But most of all, I’m mad because… Hinkie never made any promises. All he ever offered was a new, extreme perspective to the way a basketball franchise can be run. It enthralled those of us who got it, and it made covering a dismal franchise absolutely fascinating to write about in ways we never even considered before his arrival. No, it was the ownership who made grand proclamations of “Together We Build” and “This Starts Now” before ripping the carpet out from under our feet. I’m mad because there’s no elegant way to say what they did, which is completely cock-slap the fans who stood behind their false vision. I’m so mad that I’m not mad anymore. I’m incredibly disillusioned. And that is so much worse.

2. The downfall of the Sam Hinkie era in Philadelphia was ____?

Toporek: The Lakers taking D’Angelo Russell instead of Jahlil Okafor, like they reportedly had been playing on doing through much of the draft process, sent Hinkie into a draft-night spiral this past June. Rather than being able to fill the Sixers’ massive hole at point guard, Hinkie went with the presumptive best player available — or the player with the highest floor, at least — in Okafor. Failing to address that point guard void over the remainder of the offseason, via a trade or free agency, led to the 1-20 start, which created the pressure to hire Jerry Colangelo. Looking further back, though, I have to wonder whether not getting immediate returns from Embiid and Saric in 2014 led ownership to overrule Hinkie this past June. Okafor is just so antithetical to the type of player he seemed to prefer, I’m now more convinced than ever that he wanted to swing for the fences once more with Kristaps Porzingis but ownership denied him permission.

Dimoff: The Jahlil Okafor draft pick was likely the straw that broke the camel’s back — despite what you think of him as a player, his presence on the team this season set forth a disastrous series of events that makes a bad pick look worse now. But what seems to be the fatal flaw of The Process is the totality of how it was handled: Hinkie was essentially given $100 by ownership to go out for groceries and bring back the change, but he instead came back with exactly $100 worth of groceries. Now, he might’ve spent that $100 as efficiently as possible — look, he brought back enough rice and canned food (2nd rounders) to last us years! But sometimes you just want the damn change (fans in seats) back, Sam, even if it comes at the expense of efficiency.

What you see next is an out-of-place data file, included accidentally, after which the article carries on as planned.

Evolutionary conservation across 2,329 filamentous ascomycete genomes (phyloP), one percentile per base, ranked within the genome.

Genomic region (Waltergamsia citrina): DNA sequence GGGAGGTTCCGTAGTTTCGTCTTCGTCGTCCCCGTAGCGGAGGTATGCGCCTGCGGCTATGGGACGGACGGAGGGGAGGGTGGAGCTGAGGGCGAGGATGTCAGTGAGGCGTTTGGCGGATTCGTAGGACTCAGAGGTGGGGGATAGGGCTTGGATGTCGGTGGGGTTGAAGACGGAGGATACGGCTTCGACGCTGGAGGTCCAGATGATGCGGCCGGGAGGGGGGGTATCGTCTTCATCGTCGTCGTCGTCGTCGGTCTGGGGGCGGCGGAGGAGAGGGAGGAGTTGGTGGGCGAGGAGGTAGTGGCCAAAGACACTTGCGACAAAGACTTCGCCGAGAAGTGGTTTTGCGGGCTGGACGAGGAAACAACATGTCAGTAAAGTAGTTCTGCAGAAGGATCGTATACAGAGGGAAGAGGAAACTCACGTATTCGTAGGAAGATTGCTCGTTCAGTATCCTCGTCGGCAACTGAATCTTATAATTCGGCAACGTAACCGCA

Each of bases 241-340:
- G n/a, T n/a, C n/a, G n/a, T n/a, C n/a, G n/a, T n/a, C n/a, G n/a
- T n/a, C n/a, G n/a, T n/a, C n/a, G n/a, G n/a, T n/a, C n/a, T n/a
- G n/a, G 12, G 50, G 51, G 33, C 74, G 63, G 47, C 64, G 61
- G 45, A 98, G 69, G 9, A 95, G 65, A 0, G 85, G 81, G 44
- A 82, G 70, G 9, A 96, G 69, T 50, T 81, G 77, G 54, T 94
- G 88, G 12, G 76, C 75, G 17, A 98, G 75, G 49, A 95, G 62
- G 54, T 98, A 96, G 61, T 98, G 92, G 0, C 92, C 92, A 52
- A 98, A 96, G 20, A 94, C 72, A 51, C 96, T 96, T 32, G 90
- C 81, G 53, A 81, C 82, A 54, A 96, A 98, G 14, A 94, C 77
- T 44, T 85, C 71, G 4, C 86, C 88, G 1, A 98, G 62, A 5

I hope that makes sense, because nothing makes sense to me anymore.

Goldwein: A media miscalculation. There’s a few roster-related things he could’ve done better, even if it’s way too early to draw any conclusions about his draft picks. But sitting out free agency is what drew the ire of media and fans alike. Perhaps a Cory Joseph/Channing Frye signing would’ve gotten media off his back.

But then again, that’s the exact edge that Hinkie was trying to create. Avoiding the low-upside prospects and staying at 10-20 wins — versus say, 25 — could’ve been the difference between Andrew Wiggins and Aaron Gordon; Karl-Anthony Towns and Jahlil Okafor; Ben Simmons and Buddy Hield. Without that gamble, the Sixers are just like the other, less infamous tanking teams, like the Utah Jazz and Orlando Magic. Without that gamble, The Process does not exist.

Patterson: While, like a large contingency of the fan base, I never felt good about the Okafor pick, I think it ultimately came down to Joel Embiid being the one that cost Sam his job.

It wasn’t a bad choice at all and it’s a choice I’d likely make again, but Embiid missing the second season is what may be the ultimate demise of The Process. If he doesn’t break his foot again I believe there is a very good chance that the Sixers don’t draft Okafor (or at least move him on draft night). There is a good chance they don’t start the season on yet another historic skid. There is a good chance there are no drunken haymakers thrown in Boston which could mean the Colangelo’s are never part of the equation.

There were certainly some things Hinkie could’ve done differently and he’s been very open about that fact, but Embiid was the keystone in this whole plan and without him on the floor an already difficult rebuild was pushed back far enough for ownership to get antsy and have an excuse to change the plan.

Stone: Luck, or lack thereof. Though I’m glad it exists in this world, you don’t need a 13-page letter to explain Hinkie’s strategy. It’s fucking simple: put yourself in a position to statistically improve your odds of landing a superstar. In time, be it two, five, or even ten years, it becomes more and more statistically possible to achieve that as long as you keep putting yourself in the same position. Hinkie never lied; he did exactly that, consistently and unwavering. And yet to this point, it hasn’t manifested itself in a number-one pick or a superstar. That’s just dumb luck, which, as he himself stated in his letter and on Lowe’s podcast, is part of any process in life. If there’s any criticism that could arguably be fairly held against Hinkie, it was his constant emphasis on drafting value over position of need, which led to a massive roster imbalance and, eventually, the impatience from ownership that sealed his fate. He probably figured he had a couple years to work on that though.

3. Say the Sixers win a top-two pick in the lottery, where do you see this team a year from now?

Toporek: They’d be at least a 30-win team next year, but it’s not solely because of Ben Simmons or Brandon Ingram. If Embiid returns and Saric comes over, they’re adding three lottery picks in one offseason. If the Lakers’ top-three-protected pick conveys, that’s a fourth. They also have two first-rounders in the 20s (via Miami and Oklahoma City), and that’s before even getting to free agency, where they have upwards of $60 million to spend. They’re going to endure a drastic overhaul this summer because Hinkie set the stage for it over the past three years. Neither Colangelo deserves one iota of credit for that.